It is a “national scandal” that social workers are “overlooked” because they “do their jobs so well” in keeping children safe and empowering families to improve their lives, the new children’s minister has said.
Brendan Clarke-Smith made the comments in a parliamentary debate yesterday on the children’s social care workforce, less than two weeks after replacing Will Quince in the role at the Department for Education (DfE) following Boris Johnson’s resignation.
Clarke-Smith was responding to comments from Labour MP Marie Rimmer, who initiated the debate, that social workers were “not receiving the respect they deserve for the value they add to our country”, against a backdrop of resources being “stretched thin”, caseloads becoming “increasingly unmanageable” and acute recruitment and retention difficulties for councils.
The minister defended the government’s record on social work, citing the latest DfE workforce figures, which showed record numbers of children’s social workers in statutory practice in England, and investment of £50m a year in recruiting and developing practitioners in children’s services.
However, he also raised significant concerns about public perceptions of social work, while hailing the profession’s impact on children and families.
Social work ‘stigmatised’
“It is not right that social workers feel their work is undervalued and overlooked,” he said. “It saddens me to think that those working to protect our most vulnerable children are stigmatised in such a way. Unfortunately, the public only hear about social workers when something goes terribly wrong. They do not hear about the hundreds of thousands of cases where children and parents are empowered and supported to create a better life. Those are the stories that we should hear continually, to remind us of the crucial role that social workers play in protecting the lives of vulnerable children.
“Importantly, it is because most social workers do their jobs so well that we are able to overlook them in such a way. That is a national scandal, because dedicated social workers are essential to keeping children safe. It is impossible to quantify the number of children’s lives that social workers have saved, the number of families that they have helped or the harm that they have prevented.”
His comments follow concerns about the safety and wellbeing of professionals in the wake of public concern surrounding the murders of Arthur Labinjo-Hughes and Star Hobson, in Solihull and Bradford, respectively.
The chief executive of Solihull Council, Nick Page, said that some social workers were forced to leave their homes because of the abuse they faced following the conviction of Arthur’s stepmother and father for killing him.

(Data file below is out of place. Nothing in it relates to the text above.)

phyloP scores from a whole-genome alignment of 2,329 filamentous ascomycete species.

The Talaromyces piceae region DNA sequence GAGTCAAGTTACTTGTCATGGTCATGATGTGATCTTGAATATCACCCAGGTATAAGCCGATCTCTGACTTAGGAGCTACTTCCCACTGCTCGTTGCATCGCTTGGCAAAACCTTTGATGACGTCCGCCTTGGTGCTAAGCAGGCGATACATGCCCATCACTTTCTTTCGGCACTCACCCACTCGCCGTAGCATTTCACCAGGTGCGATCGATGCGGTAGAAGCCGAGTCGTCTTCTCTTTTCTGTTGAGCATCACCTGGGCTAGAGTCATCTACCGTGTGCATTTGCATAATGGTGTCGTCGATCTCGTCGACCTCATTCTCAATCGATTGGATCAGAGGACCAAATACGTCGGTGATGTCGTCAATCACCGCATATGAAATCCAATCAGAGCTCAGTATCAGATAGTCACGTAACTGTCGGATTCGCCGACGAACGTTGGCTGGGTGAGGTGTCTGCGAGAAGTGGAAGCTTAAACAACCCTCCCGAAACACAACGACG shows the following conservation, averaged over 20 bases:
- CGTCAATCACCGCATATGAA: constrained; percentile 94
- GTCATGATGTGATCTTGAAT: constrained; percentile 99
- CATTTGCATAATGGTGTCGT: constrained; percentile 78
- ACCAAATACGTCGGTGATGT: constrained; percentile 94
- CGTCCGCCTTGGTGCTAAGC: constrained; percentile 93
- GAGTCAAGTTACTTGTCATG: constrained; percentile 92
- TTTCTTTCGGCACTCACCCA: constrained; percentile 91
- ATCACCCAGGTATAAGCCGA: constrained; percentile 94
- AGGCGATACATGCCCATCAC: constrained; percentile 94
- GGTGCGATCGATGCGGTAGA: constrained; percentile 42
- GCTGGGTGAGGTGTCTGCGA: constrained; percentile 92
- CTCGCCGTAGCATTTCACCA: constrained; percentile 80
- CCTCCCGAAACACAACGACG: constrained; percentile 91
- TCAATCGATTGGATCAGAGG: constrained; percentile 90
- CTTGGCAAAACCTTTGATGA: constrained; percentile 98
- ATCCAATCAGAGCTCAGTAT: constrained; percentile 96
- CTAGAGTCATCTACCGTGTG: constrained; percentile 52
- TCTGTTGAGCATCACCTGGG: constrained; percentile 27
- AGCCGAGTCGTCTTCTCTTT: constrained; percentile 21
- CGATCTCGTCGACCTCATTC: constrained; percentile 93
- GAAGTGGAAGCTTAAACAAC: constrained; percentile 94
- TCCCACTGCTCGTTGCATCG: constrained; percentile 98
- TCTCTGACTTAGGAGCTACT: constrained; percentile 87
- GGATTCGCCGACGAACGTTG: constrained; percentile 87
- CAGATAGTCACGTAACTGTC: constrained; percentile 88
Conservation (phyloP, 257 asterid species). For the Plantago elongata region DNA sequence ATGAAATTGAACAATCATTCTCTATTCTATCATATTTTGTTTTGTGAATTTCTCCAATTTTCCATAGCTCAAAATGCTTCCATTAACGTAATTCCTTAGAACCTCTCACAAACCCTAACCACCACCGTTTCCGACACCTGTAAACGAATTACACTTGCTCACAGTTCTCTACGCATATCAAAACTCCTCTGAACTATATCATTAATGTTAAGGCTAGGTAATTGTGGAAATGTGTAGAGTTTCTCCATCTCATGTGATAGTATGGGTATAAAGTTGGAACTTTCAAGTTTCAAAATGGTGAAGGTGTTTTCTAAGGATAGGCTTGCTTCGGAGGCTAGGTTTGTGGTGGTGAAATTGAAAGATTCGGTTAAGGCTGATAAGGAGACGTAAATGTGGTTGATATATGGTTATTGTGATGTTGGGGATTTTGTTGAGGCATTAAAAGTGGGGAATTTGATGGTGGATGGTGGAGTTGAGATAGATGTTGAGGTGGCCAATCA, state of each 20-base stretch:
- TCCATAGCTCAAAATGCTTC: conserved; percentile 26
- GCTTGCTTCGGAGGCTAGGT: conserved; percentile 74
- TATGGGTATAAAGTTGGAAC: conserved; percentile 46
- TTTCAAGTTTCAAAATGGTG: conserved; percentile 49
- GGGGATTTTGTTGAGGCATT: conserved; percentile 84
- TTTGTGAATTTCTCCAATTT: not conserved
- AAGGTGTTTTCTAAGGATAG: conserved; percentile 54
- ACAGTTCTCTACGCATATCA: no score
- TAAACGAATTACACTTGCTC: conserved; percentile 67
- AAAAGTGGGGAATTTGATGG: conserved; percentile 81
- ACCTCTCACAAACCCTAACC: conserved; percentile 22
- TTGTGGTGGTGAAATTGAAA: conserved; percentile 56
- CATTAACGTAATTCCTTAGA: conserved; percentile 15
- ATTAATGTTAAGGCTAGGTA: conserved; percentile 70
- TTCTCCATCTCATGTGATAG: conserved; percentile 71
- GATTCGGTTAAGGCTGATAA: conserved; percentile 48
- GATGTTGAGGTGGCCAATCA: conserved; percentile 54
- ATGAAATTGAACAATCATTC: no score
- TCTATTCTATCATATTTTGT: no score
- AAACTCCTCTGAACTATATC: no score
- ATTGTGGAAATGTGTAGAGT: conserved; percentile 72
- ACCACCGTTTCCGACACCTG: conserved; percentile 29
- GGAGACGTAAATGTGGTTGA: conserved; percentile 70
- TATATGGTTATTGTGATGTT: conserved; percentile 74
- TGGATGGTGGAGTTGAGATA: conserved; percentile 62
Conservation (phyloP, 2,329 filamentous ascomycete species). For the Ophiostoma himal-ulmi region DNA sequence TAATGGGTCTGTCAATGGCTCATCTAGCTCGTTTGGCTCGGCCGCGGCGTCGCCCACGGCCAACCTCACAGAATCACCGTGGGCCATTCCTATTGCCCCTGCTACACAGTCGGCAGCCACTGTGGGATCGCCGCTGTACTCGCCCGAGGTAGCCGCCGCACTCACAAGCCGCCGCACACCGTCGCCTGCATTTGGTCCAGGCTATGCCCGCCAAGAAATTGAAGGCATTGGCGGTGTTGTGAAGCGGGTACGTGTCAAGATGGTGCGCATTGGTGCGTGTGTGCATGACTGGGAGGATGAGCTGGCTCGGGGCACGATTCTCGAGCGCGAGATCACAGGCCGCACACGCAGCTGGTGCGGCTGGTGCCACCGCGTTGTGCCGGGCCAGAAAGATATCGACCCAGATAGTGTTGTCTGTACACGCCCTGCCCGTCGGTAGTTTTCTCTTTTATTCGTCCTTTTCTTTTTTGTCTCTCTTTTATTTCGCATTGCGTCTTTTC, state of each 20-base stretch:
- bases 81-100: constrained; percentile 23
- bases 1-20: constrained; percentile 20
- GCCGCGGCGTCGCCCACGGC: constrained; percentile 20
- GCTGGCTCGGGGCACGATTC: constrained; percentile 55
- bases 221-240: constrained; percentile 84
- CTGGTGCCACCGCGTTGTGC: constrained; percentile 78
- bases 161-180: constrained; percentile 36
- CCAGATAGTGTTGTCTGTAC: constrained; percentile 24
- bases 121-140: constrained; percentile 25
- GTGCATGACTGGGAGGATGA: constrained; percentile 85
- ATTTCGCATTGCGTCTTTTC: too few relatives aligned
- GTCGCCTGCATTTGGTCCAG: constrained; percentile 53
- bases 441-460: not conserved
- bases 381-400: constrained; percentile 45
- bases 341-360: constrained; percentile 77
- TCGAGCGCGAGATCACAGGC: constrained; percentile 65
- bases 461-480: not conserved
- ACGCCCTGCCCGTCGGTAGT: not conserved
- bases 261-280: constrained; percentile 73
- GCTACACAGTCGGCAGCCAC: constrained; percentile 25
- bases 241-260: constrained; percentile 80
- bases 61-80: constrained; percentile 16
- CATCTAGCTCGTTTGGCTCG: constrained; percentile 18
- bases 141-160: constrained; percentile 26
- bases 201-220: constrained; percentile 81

No further commitments on care review
Much of the debate focused on government’s response to the Independent Review of Children’s Social Care’s final report and the Child Safeguarding Practice Review Panel’s report into the murders of Arthur and Star, both of which were published in May. The response is due later this year, alongside an implementation plan for reforming children’s social care.
Clarke-Smith did not make any fresh commitments on the DfE’s response beyond those already made, reiterating its support in principle for the care review’s proposal for a five-year early career framework for social workers, completion of which would result in the acquisition of “expert practitioner” status.
However, in response to concerns about high levels of agency staff use, raised by Rimmer and fellow Labour MP Tulip Siddiq, Clarke-Smith said ministers were considering the care review’s recommendations to reduce use of locums.
“Some of the ideas we are considering in the review include regional staff banks, national pay scales and memorandums of understanding to help to reduce the cost of agency social work, which I agree is a problem and something that needs to be addressed,” he added.
His comments follow calls from Association of Directors of Children’s Services president Steve Crocker for social work agencies to be regulated or, preferably, banned, to save money and tackle profiteering.
Trowler, Children’s Commissioner and Ofsted chief on implementation board
The debate came ahead of the announcement today of the membership of the national implementation board, set up to oversee the delivery of children’s social care reform.
The board, which also held an interim meeting today, is chaired by Clarke-Smith and also includes:
- Chief social worker for children and families Isabelle Trowler;
- Ofsted chief inspector Amanda Spielman;
- Children’s Commissioner for England Rachel de Souza;
- Sunderland director of children’s services Jill Colbert, who is also chief executive of Together for Children, the trust that runs services in the city;
- Leeds Council chief executive Tom Riordan, and
- Anthony Finkelstein, who was chief scientific adviser for national security from 2015-21 and is a computer science expert.
Three further members, all with direct experience of the care system, will be appointed before the board’s first full meeting, in the autumn.
Care review lead Josh MacAlister is not a member but will attend meetings where relevant, as well as providing advice to ministers on turning his recommendations into an action plan.
The board’s terms of reference will be published shortly, but the DfE said that its role would not be to develop policy proposals but to focus on the delivery of the government’s implementation plan.